If you haven’t read Episode 1, you can see it here, but I finished it off with the grand statement “next time we will examine the role of the Executive system, why some people develop “protective mechanisms” against mental illness and why some don’t”
As I sat down to write today, several months after I wrote Episode 1, I looked aghast at that gargantuan statement. Clearly it’s not just our Executive functions in the brain that provide protection against the possible destabilising features of creativity, but let’s start there…
A succinct description of our brains Executive System could be:
“an umbrella term for the management (regulation, control) of cognitive processes, including working memory, reasoning, task flexibility, and problem solving as well as planning and execution” (Wikipedia accessed 7/2/15)
In Carson’s “Shared Vulnerability” Model of Creativity (2011) she explores and explains how things like high IQ, increased working memory and cognitive flexibility provide a balancing (my word) and perhaps protective force for creative people. She continues saying that these factors “enlarge the range and depth of stimuli available in conscious awareness to be manipulated and combined to form novel and original ideas”.
You know I get that, but the bit that interests me is how highly creative people, with a tendency perhaps for mood disorder, are able to protect themselves, whilst remaining open to creativity. It’s a fine line – a balancing act akin to walking a tightrope, hence the tagline of my business “Craft Your Life – walking the tightrope of creativity, work and life”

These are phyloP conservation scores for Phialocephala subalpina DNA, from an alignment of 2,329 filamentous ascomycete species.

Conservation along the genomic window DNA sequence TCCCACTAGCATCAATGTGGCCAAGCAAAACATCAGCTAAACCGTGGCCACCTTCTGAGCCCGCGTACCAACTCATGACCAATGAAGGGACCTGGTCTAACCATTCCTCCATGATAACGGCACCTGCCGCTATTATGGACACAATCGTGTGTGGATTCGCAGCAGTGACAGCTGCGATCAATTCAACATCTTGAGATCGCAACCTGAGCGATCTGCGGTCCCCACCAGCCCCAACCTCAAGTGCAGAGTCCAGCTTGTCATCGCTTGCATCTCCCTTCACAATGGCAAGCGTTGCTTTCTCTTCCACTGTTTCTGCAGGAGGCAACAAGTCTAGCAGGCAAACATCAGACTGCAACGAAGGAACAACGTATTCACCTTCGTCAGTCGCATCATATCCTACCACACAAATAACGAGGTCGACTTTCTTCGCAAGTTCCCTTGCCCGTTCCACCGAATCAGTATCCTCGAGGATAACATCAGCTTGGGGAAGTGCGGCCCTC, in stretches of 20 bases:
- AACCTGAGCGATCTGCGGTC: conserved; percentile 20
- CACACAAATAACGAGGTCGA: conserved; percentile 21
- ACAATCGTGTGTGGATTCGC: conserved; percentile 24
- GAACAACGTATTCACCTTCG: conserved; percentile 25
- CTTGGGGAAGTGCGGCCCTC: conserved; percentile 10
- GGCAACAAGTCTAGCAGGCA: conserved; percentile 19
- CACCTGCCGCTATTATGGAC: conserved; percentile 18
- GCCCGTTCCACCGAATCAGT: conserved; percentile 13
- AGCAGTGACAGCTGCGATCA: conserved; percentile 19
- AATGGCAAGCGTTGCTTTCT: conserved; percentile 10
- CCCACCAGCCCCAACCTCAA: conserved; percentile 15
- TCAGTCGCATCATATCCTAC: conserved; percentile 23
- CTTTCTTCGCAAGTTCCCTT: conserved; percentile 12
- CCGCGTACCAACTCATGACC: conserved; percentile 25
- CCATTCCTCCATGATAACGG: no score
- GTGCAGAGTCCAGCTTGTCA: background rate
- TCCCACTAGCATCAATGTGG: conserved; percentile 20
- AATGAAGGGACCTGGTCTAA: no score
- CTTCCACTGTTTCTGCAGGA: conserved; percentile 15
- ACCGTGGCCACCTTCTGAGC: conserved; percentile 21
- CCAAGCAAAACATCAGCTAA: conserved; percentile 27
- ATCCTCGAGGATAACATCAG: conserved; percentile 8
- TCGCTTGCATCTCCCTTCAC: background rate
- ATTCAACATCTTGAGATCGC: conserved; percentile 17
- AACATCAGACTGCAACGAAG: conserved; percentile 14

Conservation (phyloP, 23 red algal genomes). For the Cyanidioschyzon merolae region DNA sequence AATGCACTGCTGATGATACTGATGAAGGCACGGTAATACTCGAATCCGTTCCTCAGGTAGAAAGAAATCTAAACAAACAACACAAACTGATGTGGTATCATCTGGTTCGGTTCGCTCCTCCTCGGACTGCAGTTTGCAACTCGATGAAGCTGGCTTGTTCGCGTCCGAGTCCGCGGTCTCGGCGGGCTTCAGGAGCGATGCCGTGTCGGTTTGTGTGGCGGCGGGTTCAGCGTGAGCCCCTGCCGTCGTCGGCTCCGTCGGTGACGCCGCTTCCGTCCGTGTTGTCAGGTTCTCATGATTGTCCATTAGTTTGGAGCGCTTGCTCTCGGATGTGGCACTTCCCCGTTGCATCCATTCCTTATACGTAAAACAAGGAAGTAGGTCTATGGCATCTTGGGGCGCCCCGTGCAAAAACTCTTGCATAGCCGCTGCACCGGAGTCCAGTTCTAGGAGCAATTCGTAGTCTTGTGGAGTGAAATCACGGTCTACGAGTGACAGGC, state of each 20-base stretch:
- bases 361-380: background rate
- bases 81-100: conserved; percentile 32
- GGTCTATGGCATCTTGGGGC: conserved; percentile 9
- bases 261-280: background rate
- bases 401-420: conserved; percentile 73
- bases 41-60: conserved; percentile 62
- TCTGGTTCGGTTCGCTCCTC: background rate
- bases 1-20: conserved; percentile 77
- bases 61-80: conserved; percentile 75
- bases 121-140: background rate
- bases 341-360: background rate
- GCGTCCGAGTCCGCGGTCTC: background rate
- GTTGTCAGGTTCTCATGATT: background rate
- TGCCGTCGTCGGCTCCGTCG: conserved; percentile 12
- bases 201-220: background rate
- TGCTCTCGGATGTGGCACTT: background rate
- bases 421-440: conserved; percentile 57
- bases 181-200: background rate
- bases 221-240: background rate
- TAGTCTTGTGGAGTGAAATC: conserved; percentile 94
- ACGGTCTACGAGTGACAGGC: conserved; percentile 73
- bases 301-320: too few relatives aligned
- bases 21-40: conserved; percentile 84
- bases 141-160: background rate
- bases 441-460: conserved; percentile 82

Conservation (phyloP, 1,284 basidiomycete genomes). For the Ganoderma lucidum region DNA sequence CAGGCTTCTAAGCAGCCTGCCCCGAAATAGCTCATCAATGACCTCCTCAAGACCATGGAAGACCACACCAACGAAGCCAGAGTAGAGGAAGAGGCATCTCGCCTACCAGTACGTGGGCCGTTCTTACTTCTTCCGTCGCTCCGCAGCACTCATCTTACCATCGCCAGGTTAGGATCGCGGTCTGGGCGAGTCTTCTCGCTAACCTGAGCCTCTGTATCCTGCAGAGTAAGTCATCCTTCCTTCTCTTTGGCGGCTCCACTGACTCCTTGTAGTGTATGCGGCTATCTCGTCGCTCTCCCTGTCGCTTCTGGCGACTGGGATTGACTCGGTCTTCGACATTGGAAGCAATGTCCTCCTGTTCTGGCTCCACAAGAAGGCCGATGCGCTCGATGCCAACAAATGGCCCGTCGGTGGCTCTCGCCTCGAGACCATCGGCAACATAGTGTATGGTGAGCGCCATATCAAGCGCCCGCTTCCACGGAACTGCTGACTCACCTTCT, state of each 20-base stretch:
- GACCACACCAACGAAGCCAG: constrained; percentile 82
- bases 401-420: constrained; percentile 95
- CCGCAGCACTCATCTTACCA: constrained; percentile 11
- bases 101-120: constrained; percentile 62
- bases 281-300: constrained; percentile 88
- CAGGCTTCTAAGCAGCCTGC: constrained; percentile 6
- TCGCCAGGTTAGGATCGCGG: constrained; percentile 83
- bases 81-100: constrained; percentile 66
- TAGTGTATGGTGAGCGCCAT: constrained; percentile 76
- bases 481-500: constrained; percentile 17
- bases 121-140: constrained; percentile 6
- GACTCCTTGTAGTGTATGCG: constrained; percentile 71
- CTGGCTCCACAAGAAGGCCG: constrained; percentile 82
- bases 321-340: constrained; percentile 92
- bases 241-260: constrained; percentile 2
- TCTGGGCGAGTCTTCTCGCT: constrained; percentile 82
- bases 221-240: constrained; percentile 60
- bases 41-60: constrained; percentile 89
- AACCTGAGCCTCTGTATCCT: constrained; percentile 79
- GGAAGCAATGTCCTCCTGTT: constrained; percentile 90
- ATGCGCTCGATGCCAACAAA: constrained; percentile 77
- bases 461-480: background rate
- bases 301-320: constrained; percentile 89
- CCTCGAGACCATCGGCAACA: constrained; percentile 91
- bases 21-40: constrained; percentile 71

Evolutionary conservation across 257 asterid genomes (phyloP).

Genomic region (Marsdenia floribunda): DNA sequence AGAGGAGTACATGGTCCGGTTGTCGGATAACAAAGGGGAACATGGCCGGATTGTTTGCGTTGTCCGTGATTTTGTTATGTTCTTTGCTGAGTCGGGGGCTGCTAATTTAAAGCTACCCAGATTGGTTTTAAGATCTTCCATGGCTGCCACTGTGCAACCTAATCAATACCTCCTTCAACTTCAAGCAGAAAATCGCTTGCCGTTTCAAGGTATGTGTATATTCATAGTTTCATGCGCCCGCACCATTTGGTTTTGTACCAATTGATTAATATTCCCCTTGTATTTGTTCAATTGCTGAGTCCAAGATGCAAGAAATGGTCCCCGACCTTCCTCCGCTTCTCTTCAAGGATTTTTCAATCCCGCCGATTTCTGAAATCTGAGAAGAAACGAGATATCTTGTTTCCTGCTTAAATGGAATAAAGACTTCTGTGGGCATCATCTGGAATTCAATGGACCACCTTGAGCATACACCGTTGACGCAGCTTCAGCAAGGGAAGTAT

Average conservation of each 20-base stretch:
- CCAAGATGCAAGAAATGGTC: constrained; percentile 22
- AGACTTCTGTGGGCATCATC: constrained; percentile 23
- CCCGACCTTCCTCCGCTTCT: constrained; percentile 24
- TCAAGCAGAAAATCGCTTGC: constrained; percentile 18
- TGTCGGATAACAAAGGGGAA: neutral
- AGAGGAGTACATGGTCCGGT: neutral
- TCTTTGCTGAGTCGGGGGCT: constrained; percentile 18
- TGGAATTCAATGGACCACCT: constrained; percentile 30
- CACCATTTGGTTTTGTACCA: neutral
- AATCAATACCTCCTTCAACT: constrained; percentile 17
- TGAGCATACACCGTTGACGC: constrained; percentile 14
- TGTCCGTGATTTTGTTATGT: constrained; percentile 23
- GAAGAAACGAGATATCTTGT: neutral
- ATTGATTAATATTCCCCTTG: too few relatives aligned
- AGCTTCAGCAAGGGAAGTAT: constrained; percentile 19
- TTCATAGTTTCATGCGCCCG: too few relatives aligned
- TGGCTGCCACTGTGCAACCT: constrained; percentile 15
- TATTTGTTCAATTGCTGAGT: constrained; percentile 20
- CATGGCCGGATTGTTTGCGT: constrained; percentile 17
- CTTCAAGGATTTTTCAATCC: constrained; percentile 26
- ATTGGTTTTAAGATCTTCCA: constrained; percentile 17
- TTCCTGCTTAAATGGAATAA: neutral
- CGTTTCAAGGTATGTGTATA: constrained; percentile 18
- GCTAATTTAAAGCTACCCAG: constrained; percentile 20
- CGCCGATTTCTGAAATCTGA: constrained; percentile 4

In fact it’s not just important for people with a predisposition to psychopathology – the tightrope to which I refer is relevant for all of us who seek to create. It’s a balancing act at all times between the stuff on the left of this table and the stuff on the right:
The Creativity Tightrope
|Uncertainty, freedom and variety, necessary for creative ideas||V||Needing certainty, security and habits as basic human requirements|
|Allowing our minds to wander and loosen up to allow creativity||V||Focussing enough to develop an idea and/or complete something|
|Letting our imagination run riot||V||Figuring out what is “real” and what is not NB Psychosis/Anxious thoughts|
|Allowing ourselves to play and not attaching to the outcome||V||Feeling our work is of value and fending off low self-esteem/confidence|
|Embracing random thoughts and slightly weird ideas||V||Having the capacity to evaluate/assess the idea or its value|
|Allowing creative diversions||V||Deciding whether it is a distraction|
|Allowing enough helpful percolation||V||Moving out of unhelpful procrastination|
|Embracing both the creative voids and periods of creative fervour||V||Developing the awareness and resilience to manage both|
In this list we can clearly see the roles of the Executive system: regulation, control, reasoning, task flexibility, planning and execution. What I don’t see is the protection needed in terms of emotional vulnerability – how do we deal with the loneliness of creating, the self-doubt and feelings of not fitting in! Perhaps we will look at that next time.
In this table, you start to see the middle ground – the bits that are “shared” by both creative people and those with psychopathology. To Carson (2011) they are Preference for Novelty (the variety, diversity and raw materials needed to create), Hyper-connectivity (the ability to form connections, both in our minds and between people/organisations) and Attenuated Latent Inhibition (the ability to screen out stimulus, or in this case allow in more, unfiltered stimuli).
To me, these factors are the tightrope itself – we need to walk along it to expose ourselves to these things necessary for creativity – novelty, diversity, randomness, connection, relaxation etc. In doing so, we make ourselves vulnerable and take ourselves out of usual thinking, environments, circumstances and actions – it’s a risk. How do you manage to walk this tightrope?
Carson S (2011) Creativity and Psychopathology: A Shared Vulnerability Model Canadian Journal of Psychiatry 2011 56 (3) p144-153